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Very transparent during ribbon-cutting ceremonies; very persistent in hiding their (un)realized investments

Challenges BIRN faced while working on the „Foreign Investments Uncovered“ database

Meri Jordanovska

For over a decade now, a day has not gone by without hearing promises about the opening of hundreds of new jobs and investing of millions and millions of euros in certain ventures. We have watched ribbon-cutting ceremonies, the signings memorandums of cooperation, government representatives proudly having their photographs taken in front of companies with foreign capital; we heard announcements, big talk about large sums of money and announcements on saving municipalities from poverty and unemployment.

However, after the ribbons have been cut and the photographs of the ones announcing the news have been taken, we rarely read about what has happened with the investment: Has the investment been made? How many people have been employed? Did the investment fall through? What were the reasons for it? Precisely these questions became the starting point and the reason that sparked the curiosity of the BIRN team and made them prepare the „Foreign Investments Uncovered“ database.

BIRN categorised investments based on three criteria – „realised“ (if the factory is open, regardless of how much of the promised was actually fulfilled), „in progress“ (if the investment is still in its early stage, announced recently or the factory/plant has not been opened yet) and „unrealised“ (if the investment was promised but never realised).

The opening of the „Makdia“ factory in Bunardzik in 2015

We thought the Macedonian public should know if the promised was delivered, and to what extent, and what happened behind the closed doors of the foreign investments once the ribbon had been cut and the cameras had been pulled away after the opening ceremony. We also thought that everything should be gathered in one place so as to monitor the changes in the companies and develop an insights about how much have these foreign investments helped the Macedonian economy longterm and how many new jobs they opened.

Although for the preparing the database, BIRN required the cooperation from the relevant institutions (ministers without portfolios, Technological Industrial Development Zones, the Agency for Foreign Investments, municipalities) unfortunately, BIRN hit a wall of silence on their part when it tried to research how many investments had been made in the country, how many people had been employed, how the investments worked and what had happened to the announced, but no yet realised, investments.

BIRN had been making inquiries for months with all those relevant or responsible for foreign investments. However, contrary to their statements about being transparent, BIRN did not usually get any responses.

Precisely because of the silence of institutions, the key criteria in developing the „Foreign Investments Uncovered“ database, were the questions: Which investments were announced by representatives from the Government? and Which institutions are responsible for the foreign investments made between 2006 and 2016 that were supposed to open new jobs?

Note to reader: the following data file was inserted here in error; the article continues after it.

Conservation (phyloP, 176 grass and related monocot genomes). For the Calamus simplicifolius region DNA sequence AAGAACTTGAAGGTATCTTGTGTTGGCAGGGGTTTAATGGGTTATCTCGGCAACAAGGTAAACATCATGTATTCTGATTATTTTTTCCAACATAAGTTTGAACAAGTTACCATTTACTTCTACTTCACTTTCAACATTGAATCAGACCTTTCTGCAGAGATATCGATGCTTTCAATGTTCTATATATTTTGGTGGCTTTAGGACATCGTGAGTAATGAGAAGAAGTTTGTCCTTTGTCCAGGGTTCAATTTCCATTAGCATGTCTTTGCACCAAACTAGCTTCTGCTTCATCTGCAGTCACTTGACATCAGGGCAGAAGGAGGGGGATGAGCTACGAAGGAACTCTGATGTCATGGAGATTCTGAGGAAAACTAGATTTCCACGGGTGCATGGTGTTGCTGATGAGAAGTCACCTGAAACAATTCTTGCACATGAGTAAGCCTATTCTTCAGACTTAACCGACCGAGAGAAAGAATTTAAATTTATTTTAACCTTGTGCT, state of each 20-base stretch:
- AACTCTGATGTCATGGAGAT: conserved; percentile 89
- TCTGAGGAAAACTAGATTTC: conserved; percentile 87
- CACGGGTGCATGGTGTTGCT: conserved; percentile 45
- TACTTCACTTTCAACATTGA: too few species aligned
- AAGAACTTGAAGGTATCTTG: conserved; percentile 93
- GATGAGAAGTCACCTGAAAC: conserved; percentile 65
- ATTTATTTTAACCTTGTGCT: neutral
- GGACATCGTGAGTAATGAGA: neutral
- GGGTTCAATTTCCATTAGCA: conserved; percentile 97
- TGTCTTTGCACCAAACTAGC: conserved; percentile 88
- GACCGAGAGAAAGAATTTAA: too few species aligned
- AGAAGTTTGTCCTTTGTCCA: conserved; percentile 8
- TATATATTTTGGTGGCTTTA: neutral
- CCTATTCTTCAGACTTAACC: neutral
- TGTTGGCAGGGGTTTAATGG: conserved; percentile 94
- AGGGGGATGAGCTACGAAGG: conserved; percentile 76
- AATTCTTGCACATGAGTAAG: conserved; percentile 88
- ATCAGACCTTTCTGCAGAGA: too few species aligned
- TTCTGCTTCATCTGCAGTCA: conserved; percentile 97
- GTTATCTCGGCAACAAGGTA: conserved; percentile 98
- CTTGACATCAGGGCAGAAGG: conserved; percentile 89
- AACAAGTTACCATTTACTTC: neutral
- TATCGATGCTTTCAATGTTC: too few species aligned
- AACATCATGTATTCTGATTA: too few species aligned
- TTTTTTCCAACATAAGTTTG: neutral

For that purpose, the starting point for this research was the website of Government and its corresponding archive, where all announced investments, ribbon-cutting at new factory openings, announced sums to be invested and new jobs were published. We searched through Internet archives, political parties’ accountability reports, the ruling party’s programme, websites of municipalities.

In this way, BIRN discovered data showing that a large number of investments were announced more than once, but in different years, as brand new investments. For instance, the Austrian Texport Production was announced in 2011 by the Prime Minister at the time, Nikola Gruevski, and then, three years later, in 2014, it was also announced by Gjorgje Ivanov, a presidential at the time.

Hence, the impression that new investments were being announced on daily basis in Macedonia, even though, it actually happened that the same investment was announced several times.

How did we make the Database?

Having in the mind the complete lack of official information, one of the most difficult tasks BIRN had when making the database was to determine whether the stated sum was indeed invested.

„An investment of 5 million Euros that will open 200 new jobs“ were the words most commonly used at political party rallies, in programmes, accountability reports and at press conferences. Only the sum changed; sometimes it was 10 million, sometimes 20 million. The most difficult thing was to confirm whether, and to what extent, announced sum was actually invested in the country.

Therefore, BIRN decided to take into account the non-current assets that companies declared in their balance sheets submitted to the Public Revenues Office and which were available in the brief statements received from the Central Register. These offer, in fact, data on the value of the property, the machines, the land, plants, equipment, concessions, patents, licences. This type of calculation, according to the experts we consulted, is the most accurate approximate data on the value of an investment.